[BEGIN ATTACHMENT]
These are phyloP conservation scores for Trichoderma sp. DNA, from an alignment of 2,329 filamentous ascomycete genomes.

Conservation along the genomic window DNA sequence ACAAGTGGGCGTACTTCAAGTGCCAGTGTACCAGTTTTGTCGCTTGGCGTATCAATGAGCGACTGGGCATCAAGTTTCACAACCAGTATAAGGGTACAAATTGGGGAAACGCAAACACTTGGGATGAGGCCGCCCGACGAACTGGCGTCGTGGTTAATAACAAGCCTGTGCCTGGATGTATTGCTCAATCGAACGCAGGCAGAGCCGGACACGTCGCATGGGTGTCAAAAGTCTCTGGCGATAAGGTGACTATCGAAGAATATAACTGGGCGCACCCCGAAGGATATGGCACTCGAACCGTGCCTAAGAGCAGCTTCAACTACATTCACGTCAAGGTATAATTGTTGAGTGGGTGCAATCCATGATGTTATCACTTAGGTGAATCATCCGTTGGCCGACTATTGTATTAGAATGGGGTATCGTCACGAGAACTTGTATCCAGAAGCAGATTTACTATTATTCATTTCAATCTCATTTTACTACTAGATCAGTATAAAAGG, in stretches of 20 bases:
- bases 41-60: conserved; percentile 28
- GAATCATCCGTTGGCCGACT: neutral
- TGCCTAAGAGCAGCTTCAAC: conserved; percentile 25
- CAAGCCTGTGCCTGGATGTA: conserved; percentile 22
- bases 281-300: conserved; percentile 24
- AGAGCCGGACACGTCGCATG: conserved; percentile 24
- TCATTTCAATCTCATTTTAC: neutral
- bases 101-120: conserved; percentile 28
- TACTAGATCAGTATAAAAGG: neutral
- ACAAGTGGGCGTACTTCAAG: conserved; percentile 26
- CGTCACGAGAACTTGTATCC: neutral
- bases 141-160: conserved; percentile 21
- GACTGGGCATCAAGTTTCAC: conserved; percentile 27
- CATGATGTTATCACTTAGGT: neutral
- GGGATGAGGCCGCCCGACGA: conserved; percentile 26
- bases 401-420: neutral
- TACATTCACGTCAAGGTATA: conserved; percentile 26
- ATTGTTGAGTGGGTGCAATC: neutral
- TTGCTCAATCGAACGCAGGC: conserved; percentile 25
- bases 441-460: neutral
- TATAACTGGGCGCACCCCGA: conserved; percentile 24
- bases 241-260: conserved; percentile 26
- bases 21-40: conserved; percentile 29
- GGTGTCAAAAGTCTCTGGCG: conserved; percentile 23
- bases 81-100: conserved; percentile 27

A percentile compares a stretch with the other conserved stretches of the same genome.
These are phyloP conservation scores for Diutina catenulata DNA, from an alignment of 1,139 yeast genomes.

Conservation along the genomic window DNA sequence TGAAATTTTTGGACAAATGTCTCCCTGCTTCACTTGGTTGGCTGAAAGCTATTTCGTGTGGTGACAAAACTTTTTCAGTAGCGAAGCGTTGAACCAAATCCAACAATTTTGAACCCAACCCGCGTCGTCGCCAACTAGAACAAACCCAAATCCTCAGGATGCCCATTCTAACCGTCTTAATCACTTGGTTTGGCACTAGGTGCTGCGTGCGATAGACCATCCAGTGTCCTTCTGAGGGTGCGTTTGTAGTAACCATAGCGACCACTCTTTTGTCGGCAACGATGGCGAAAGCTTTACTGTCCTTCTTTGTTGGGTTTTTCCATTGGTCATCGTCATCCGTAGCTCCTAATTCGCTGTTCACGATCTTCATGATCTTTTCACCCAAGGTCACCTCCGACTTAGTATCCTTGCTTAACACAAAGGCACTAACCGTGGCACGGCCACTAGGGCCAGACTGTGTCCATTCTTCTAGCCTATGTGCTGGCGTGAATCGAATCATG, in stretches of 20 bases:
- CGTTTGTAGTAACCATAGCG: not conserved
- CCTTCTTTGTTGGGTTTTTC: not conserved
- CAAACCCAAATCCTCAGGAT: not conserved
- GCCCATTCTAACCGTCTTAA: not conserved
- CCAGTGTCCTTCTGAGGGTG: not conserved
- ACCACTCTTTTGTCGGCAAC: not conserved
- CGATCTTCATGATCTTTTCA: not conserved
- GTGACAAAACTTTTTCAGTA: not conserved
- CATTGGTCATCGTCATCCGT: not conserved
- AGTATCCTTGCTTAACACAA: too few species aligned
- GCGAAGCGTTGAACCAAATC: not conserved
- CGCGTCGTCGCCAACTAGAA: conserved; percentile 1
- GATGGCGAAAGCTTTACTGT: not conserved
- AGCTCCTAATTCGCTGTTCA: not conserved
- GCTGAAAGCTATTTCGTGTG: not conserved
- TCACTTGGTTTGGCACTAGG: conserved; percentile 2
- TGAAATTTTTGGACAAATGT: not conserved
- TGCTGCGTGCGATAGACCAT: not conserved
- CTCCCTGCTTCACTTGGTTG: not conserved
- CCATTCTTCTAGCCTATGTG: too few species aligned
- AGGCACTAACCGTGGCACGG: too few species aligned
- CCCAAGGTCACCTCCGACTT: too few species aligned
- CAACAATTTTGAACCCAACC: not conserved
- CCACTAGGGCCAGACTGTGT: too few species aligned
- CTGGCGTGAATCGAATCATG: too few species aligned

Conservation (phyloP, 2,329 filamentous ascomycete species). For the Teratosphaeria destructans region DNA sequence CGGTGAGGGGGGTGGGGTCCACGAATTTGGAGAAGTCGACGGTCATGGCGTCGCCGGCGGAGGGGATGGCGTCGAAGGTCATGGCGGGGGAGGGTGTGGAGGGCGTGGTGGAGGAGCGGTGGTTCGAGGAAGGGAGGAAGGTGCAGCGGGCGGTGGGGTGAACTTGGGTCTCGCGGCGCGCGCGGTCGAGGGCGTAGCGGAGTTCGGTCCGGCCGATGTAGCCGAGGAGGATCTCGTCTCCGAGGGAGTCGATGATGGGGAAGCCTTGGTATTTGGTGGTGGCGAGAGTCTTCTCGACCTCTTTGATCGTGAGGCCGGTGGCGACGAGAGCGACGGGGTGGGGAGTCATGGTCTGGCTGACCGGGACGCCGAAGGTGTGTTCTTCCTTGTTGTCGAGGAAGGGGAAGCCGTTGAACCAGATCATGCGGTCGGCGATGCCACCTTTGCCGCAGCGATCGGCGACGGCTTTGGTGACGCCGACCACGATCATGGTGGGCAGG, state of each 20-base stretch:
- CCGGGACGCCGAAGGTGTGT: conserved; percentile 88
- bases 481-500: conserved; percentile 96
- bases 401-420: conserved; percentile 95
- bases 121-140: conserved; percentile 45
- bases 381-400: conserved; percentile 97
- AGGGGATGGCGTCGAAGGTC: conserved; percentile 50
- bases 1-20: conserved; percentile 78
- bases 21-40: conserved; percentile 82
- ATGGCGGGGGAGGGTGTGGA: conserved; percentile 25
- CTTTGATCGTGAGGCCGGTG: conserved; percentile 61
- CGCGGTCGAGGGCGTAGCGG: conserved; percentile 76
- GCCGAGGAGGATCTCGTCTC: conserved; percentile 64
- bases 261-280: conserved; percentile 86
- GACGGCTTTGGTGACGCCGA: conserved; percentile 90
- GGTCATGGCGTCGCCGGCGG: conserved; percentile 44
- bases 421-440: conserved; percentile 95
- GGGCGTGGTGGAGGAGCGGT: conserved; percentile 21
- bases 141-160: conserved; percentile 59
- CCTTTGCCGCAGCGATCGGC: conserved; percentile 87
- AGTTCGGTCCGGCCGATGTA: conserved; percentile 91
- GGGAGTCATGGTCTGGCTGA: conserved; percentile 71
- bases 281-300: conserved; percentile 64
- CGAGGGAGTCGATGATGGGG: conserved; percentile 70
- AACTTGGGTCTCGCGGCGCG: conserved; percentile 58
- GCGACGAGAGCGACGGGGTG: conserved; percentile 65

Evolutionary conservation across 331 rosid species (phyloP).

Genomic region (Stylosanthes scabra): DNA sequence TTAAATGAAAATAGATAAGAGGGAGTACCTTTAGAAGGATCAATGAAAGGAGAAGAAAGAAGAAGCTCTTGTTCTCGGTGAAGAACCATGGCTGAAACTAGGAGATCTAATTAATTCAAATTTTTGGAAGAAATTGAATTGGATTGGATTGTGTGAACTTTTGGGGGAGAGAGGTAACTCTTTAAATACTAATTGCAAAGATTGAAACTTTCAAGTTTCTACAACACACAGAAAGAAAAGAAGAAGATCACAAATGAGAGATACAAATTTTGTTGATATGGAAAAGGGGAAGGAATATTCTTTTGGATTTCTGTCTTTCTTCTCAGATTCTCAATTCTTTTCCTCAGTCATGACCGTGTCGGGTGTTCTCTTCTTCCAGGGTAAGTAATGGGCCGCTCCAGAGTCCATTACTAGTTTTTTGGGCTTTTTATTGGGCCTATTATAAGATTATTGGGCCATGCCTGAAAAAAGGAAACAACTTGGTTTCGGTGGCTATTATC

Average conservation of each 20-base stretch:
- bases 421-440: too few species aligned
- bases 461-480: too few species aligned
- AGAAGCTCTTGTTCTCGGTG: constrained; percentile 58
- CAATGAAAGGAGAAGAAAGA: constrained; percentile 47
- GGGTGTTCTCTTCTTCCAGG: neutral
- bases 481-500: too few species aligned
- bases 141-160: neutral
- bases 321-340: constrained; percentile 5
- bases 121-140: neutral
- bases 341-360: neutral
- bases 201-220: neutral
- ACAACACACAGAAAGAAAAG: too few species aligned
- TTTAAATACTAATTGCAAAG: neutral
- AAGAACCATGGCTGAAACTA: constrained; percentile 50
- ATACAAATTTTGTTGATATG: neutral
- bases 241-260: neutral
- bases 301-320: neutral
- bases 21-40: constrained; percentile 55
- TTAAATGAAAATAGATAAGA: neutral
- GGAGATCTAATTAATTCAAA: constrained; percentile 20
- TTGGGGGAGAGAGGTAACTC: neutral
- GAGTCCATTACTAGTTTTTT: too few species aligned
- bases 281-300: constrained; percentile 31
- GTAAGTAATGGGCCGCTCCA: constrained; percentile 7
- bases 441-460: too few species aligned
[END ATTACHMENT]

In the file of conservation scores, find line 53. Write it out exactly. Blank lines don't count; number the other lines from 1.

- CAACAATTTTGAACCCAACC: not conserved